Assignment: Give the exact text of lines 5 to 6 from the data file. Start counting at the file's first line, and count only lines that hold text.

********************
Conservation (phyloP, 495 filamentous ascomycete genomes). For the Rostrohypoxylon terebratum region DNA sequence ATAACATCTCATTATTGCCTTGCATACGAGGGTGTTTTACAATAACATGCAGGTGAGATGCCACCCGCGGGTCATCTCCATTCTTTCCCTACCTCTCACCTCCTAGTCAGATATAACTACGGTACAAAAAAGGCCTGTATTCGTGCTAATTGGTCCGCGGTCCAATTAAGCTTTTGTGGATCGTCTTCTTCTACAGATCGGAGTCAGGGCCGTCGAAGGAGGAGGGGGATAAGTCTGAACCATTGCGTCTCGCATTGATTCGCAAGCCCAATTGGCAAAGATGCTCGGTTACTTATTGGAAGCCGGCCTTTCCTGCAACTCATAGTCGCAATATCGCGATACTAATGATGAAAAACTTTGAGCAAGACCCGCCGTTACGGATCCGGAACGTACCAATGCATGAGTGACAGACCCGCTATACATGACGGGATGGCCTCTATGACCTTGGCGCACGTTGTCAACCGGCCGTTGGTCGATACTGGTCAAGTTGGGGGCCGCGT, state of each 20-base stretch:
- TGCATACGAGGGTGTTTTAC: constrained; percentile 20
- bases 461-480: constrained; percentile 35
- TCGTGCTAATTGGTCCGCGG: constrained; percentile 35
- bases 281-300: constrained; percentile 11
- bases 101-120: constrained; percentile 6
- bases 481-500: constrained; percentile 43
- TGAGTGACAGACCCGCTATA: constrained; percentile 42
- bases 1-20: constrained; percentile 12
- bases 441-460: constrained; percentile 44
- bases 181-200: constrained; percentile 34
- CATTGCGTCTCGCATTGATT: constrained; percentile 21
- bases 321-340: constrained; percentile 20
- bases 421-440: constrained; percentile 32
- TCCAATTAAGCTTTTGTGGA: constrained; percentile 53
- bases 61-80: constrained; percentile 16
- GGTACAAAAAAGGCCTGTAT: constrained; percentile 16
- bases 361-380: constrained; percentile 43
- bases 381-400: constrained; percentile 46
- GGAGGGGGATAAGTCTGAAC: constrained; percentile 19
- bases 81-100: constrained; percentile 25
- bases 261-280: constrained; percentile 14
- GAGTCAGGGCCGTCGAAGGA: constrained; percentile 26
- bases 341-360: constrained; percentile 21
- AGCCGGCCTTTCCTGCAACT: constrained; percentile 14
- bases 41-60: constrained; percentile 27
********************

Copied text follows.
- bases 281-300: constrained; percentile 11
- bases 101-120: constrained; percentile 6